Democrat File Photo by Dan Hust
MARTIN MILLER, ATTORNEY for developer Paul Savad, looks at a map showing a possible border discrepancy at the property his client wanted to use for a 42-home development in Cochecton. The map was presented at a recent Cochecton Planning Board meeting, but while the border may still be in question, the New Turnpike Road project itself has been shelved by Savad.
Cochecton Development Is Off The Table
By Dan Hust
COCHECTON November 21, 2006 A controversial project in Cochecton has been pulled off the table.
And a concerned citizens group apparently played a major role.
A November 16 letter sent to the Town of Cochecton by Paul Savad said the New Turnpike Road development proposal is dead.
“Due to the resistance of the town officials and residents to residential development in compliance with your zoning ordinance, we respectfully decline to proceed further with the project,” wrote Savad, a Nanuet attorney and developer who maintains a home near Ellenville.
“We have been well received by multiple towns in Sullivan and Ulster counties, who are sensitive to the need for quality housing and increasing their tax base,” he concluded.
While town officials had no comment on the letter, neighboring property owner Reid Badger said he was thrilled.
“I’m extremely pleased,” he remarked yesterday. “This would have destroyed the reason we bought our property.”
Reid and wife Lee Badger’s home sits on New Turnpike Road near its intersection with Cross Road and is surrounded on three sides by the 108 acres Savad and his Catskills Home and Land Developers company were planning to utilize for a 42-home development.
Houses valued around $250,000 would have been constructed in clusters on less than half that acreage, with the rest remaining open space.
But area residents rallied against the project, swelling town and planning board meetings to argue that the development would not be a boon to the township but instead take away from its natural beauty, quiet solitude and rural character.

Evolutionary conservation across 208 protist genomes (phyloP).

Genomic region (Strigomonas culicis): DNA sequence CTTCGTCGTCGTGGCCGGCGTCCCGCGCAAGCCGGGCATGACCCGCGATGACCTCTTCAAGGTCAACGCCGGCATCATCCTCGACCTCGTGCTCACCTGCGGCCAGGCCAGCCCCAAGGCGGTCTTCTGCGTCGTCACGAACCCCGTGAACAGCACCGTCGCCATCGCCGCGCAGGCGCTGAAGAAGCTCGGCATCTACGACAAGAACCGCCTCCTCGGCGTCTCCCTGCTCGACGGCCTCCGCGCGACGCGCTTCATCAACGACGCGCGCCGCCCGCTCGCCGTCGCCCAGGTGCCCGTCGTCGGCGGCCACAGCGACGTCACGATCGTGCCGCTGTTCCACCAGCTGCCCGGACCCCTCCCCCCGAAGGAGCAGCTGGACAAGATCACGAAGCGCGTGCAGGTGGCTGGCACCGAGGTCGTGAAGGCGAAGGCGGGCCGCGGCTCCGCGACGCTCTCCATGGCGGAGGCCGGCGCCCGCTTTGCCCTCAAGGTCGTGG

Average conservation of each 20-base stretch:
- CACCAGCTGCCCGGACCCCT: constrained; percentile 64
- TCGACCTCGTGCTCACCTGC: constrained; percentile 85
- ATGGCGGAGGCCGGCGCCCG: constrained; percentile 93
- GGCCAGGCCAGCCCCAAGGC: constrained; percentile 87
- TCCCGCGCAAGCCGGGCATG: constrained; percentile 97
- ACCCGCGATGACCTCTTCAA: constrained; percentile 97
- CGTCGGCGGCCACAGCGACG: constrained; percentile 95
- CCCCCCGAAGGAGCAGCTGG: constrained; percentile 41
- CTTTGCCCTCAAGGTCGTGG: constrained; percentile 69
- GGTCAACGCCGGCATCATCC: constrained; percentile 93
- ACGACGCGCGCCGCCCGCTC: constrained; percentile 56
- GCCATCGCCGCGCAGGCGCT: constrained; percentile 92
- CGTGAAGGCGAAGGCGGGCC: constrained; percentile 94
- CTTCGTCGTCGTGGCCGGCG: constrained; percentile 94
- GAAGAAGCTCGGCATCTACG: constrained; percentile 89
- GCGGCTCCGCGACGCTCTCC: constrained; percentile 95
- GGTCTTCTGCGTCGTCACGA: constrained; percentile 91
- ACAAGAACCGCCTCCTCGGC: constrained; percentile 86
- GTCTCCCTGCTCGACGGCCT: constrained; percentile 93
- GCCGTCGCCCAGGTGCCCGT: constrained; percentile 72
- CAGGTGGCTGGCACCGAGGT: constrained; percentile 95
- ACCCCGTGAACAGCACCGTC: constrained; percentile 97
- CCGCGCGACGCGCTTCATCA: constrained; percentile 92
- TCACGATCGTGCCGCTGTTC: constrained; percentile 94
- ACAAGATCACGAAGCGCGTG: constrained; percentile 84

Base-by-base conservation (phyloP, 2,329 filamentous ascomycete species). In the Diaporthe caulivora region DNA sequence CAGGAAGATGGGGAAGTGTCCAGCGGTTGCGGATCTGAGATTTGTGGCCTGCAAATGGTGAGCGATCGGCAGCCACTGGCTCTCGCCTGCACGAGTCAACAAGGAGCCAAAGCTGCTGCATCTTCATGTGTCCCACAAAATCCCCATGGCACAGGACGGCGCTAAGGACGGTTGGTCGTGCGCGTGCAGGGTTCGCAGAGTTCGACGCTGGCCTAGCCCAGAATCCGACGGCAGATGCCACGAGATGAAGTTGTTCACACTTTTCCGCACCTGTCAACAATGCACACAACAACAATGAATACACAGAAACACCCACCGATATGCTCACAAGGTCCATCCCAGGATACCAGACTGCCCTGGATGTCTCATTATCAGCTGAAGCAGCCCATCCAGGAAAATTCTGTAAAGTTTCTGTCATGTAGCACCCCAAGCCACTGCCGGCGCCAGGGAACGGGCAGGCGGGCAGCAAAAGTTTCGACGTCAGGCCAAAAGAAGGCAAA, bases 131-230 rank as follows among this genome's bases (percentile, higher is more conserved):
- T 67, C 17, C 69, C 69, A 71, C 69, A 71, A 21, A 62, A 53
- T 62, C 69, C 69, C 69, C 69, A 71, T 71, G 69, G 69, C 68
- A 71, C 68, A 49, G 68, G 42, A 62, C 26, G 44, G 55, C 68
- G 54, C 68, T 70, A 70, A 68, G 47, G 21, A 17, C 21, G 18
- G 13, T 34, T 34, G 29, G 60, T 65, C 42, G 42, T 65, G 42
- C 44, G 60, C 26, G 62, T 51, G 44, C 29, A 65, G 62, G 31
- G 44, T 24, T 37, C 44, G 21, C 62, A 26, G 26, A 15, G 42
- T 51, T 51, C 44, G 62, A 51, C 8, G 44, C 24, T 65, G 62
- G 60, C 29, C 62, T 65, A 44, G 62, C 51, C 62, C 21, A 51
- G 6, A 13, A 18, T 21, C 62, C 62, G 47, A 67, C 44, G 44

Badger and his neighbors formed a citizens group called Keep Cochecton Rural, and he considered Savad’s letter proof that the group’s efforts which included a Website, www.cochecton.org were successful.
“This [project] galvanized them [local residents], because it would change the reason they were here,” he remarked. “The group had some impact.”
And he’s anticipating that impact will continue, as the group has no plans to disband now that the project in question is dead.
“I believe it will stay,” he said. “No one seems to think this is the last project that will be contemplated up here.”
However, Badger cautioned people not to think Keep Cochecton Rural is anti-development.
“The group is not against development it’s [against] inappropriate development,” he explained.
Toward that end, Badger said local citizens will be advocating for a review and possible overhaul of zoning laws and the comprehensive plan so as to protect what they treasure most about Cochecton: its rural character.
On the need for zoning changes, Badger and Savad actually agree.
Reached at his Nanuet office yesterday, Savad, a 25-year developer and 40-year attorney, said he got mixed messages from the township about what was permissible.
Although zoning allows one- to two-acre lots in certain parts of Cochecton, Savad found that public sentiment was largely against such clustered housing.
“If you don’t want us there, change the zoning,” he suggested. “Make the zoning five-acre. We’ll get the message.”
Instead, Savad said, he was greeted with hostile neighbors who treated him and his Monticello attorney, Martin Miller, like evil men.
“It was like a body slam,” he commented.
And while he holds no ill will toward Cochecton officials, he said the issue may scare away future developers.
“What did they win?” he asked. “... I already know people who aren’t buying property in Cochecton.”
And when it comes time for landowners to retire and sell their local holdings, Savad fears that no buyers will come calling.
“People didn’t even want their road paved,” he remarked, speaking of the semi-paved New Turnpike Road. “I never heard such a thing!
“I guess the town’s not ready for it,” he said of development. “I know if we persevered, we would get it, … [but] we want to go where we’re wanted.
“I blame myself, because we ignored the signs that were obvious because we were optimistic,” he concluded.
But his efforts will continue elsewhere, from two projects in the Town of Liberty to one on Burr Road in Bethel a mere five miles from the Cochecton site.
“We’re a quality company,” he said. “We’ve been welcomed in Bethel, Liberty, Wawarsing [in Ulster County].
“We follow the zoning ordinances 100 percent, we buy good property and we don’t ask for variances.”
Savad added that he’s considering two more projects in the Town of Thompson, near Monticello.
And he wouldn’t rule out a return to Cochecton in the future, should he deem conditions to be favorable to development.
Meanwhile, the 108 acres behind Badger’s house in Cochecton remain up for sale by owner Grace Segrell. The asking price is currently $500,000.